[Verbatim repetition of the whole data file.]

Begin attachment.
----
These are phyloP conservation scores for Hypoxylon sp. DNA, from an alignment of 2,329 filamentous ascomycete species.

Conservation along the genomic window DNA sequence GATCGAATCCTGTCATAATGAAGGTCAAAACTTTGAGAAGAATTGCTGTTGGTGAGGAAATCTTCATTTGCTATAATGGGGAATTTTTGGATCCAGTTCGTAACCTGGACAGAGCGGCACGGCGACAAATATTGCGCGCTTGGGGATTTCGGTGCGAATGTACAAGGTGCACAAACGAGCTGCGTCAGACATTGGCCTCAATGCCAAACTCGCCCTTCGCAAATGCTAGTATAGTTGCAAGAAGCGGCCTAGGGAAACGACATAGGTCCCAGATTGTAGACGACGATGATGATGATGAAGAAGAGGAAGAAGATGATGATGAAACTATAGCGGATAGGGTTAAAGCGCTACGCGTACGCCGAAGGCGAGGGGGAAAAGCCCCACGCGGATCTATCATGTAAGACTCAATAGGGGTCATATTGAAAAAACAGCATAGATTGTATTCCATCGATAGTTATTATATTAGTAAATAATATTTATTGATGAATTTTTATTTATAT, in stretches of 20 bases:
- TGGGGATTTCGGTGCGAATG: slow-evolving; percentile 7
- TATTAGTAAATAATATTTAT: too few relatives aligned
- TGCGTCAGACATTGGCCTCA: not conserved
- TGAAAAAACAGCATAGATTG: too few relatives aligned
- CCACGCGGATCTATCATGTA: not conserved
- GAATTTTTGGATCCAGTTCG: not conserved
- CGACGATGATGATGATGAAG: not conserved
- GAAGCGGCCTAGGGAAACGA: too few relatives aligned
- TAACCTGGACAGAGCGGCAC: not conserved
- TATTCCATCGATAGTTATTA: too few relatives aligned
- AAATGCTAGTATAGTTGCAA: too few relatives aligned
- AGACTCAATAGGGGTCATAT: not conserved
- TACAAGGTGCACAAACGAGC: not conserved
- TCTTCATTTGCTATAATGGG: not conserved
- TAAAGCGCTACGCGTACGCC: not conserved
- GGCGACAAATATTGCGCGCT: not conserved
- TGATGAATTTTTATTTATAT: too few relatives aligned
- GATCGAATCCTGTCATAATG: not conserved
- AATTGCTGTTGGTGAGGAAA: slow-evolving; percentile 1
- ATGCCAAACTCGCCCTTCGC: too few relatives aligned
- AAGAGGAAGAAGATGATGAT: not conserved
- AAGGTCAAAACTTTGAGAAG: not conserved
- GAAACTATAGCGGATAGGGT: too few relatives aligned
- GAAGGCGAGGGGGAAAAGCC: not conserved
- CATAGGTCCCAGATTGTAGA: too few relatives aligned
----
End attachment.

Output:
These are phyloP conservation scores for Hypoxylon sp. DNA, from an alignment of 2,329 filamentous ascomycete species.

Conservation along the genomic window DNA sequence GATCGAATCCTGTCATAATGAAGGTCAAAACTTTGAGAAGAATTGCTGTTGGTGAGGAAATCTTCATTTGCTATAATGGGGAATTTTTGGATCCAGTTCGTAACCTGGACAGAGCGGCACGGCGACAAATATTGCGCGCTTGGGGATTTCGGTGCGAATGTACAAGGTGCACAAACGAGCTGCGTCAGACATTGGCCTCAATGCCAAACTCGCCCTTCGCAAATGCTAGTATAGTTGCAAGAAGCGGCCTAGGGAAACGACATAGGTCCCAGATTGTAGACGACGATGATGATGATGAAGAAGAGGAAGAAGATGATGATGAAACTATAGCGGATAGGGTTAAAGCGCTACGCGTACGCCGAAGGCGAGGGGGAAAAGCCCCACGCGGATCTATCATGTAAGACTCAATAGGGGTCATATTGAAAAAACAGCATAGATTGTATTCCATCGATAGTTATTATATTAGTAAATAATATTTATTGATGAATTTTTATTTATAT, in stretches of 20 bases:
- TGGGGATTTCGGTGCGAATG: slow-evolving; percentile 7
- TATTAGTAAATAATATTTAT: too few relatives aligned
- TGCGTCAGACATTGGCCTCA: not conserved
- TGAAAAAACAGCATAGATTG: too few relatives aligned
- CCACGCGGATCTATCATGTA: not conserved
- GAATTTTTGGATCCAGTTCG: not conserved
- CGACGATGATGATGATGAAG: not conserved
- GAAGCGGCCTAGGGAAACGA: too few relatives aligned
- TAACCTGGACAGAGCGGCAC: not conserved
- TATTCCATCGATAGTTATTA: too few relatives aligned
- AAATGCTAGTATAGTTGCAA: too few relatives aligned
- AGACTCAATAGGGGTCATAT: not conserved
- TACAAGGTGCACAAACGAGC: not conserved
- TCTTCATTTGCTATAATGGG: not conserved
- TAAAGCGCTACGCGTACGCC: not conserved
- GGCGACAAATATTGCGCGCT: not conserved
- TGATGAATTTTTATTTATAT: too few relatives aligned
- GATCGAATCCTGTCATAATG: not conserved
- AATTGCTGTTGGTGAGGAAA: slow-evolving; percentile 1
- ATGCCAAACTCGCCCTTCGC: too few relatives aligned
- AAGAGGAAGAAGATGATGAT: not conserved
- AAGGTCAAAACTTTGAGAAG: not conserved
- GAAACTATAGCGGATAGGGT: too few relatives aligned
- GAAGGCGAGGGGGAAAAGCC: not conserved
- CATAGGTCCCAGATTGTAGA: too few relatives aligned